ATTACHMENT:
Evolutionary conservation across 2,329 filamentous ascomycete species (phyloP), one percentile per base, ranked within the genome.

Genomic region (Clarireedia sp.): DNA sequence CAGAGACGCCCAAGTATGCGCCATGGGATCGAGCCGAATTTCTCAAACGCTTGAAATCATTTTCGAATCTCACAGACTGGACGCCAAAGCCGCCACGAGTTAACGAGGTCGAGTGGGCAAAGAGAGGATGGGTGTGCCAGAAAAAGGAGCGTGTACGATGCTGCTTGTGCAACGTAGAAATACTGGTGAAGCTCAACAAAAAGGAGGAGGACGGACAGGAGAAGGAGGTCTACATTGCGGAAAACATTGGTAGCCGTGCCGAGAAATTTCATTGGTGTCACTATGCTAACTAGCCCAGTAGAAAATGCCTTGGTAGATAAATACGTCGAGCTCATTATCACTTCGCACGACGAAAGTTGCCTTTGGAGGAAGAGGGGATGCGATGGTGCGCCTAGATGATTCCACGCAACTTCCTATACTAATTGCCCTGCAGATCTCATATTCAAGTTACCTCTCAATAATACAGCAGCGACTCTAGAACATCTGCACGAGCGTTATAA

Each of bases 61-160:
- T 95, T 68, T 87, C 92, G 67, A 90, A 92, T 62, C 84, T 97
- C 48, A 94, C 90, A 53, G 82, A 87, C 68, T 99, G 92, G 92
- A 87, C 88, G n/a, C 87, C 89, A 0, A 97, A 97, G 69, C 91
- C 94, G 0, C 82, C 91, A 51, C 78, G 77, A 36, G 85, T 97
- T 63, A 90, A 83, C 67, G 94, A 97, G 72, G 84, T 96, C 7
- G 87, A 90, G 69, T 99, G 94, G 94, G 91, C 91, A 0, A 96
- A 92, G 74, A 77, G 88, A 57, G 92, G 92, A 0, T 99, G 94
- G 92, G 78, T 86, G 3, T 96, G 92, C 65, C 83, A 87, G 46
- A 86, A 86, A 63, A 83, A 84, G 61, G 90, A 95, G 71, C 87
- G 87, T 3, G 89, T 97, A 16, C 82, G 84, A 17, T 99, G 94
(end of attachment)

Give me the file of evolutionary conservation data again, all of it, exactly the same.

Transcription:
Evolutionary conservation across 2,329 filamentous ascomycete species (phyloP), one percentile per base, ranked within the genome.

Genomic region (Clarireedia sp.): DNA sequence CAGAGACGCCCAAGTATGCGCCATGGGATCGAGCCGAATTTCTCAAACGCTTGAAATCATTTTCGAATCTCACAGACTGGACGCCAAAGCCGCCACGAGTTAACGAGGTCGAGTGGGCAAAGAGAGGATGGGTGTGCCAGAAAAAGGAGCGTGTACGATGCTGCTTGTGCAACGTAGAAATACTGGTGAAGCTCAACAAAAAGGAGGAGGACGGACAGGAGAAGGAGGTCTACATTGCGGAAAACATTGGTAGCCGTGCCGAGAAATTTCATTGGTGTCACTATGCTAACTAGCCCAGTAGAAAATGCCTTGGTAGATAAATACGTCGAGCTCATTATCACTTCGCACGACGAAAGTTGCCTTTGGAGGAAGAGGGGATGCGATGGTGCGCCTAGATGATTCCACGCAACTTCCTATACTAATTGCCCTGCAGATCTCATATTCAAGTTACCTCTCAATAATACAGCAGCGACTCTAGAACATCTGCACGAGCGTTATAA

Each of bases 61-160:
- T 95, T 68, T 87, C 92, G 67, A 90, A 92, T 62, C 84, T 97
- C 48, A 94, C 90, A 53, G 82, A 87, C 68, T 99, G 92, G 92
- A 87, C 88, G n/a, C 87, C 89, A 0, A 97, A 97, G 69, C 91
- C 94, G 0, C 82, C 91, A 51, C 78, G 77, A 36, G 85, T 97
- T 63, A 90, A 83, C 67, G 94, A 97, G 72, G 84, T 96, C 7
- G 87, A 90, G 69, T 99, G 94, G 94, G 91, C 91, A 0, A 96
- A 92, G 74, A 77, G 88, A 57, G 92, G 92, A 0, T 99, G 94
- G 92, G 78, T 86, G 3, T 96, G 92, C 65, C 83, A 87, G 46
- A 86, A 86, A 63, A 83, A 84, G 61, G 90, A 95, G 71, C 87
- G 87, T 3, G 89, T 97, A 16, C 82, G 84, A 17, T 99, G 94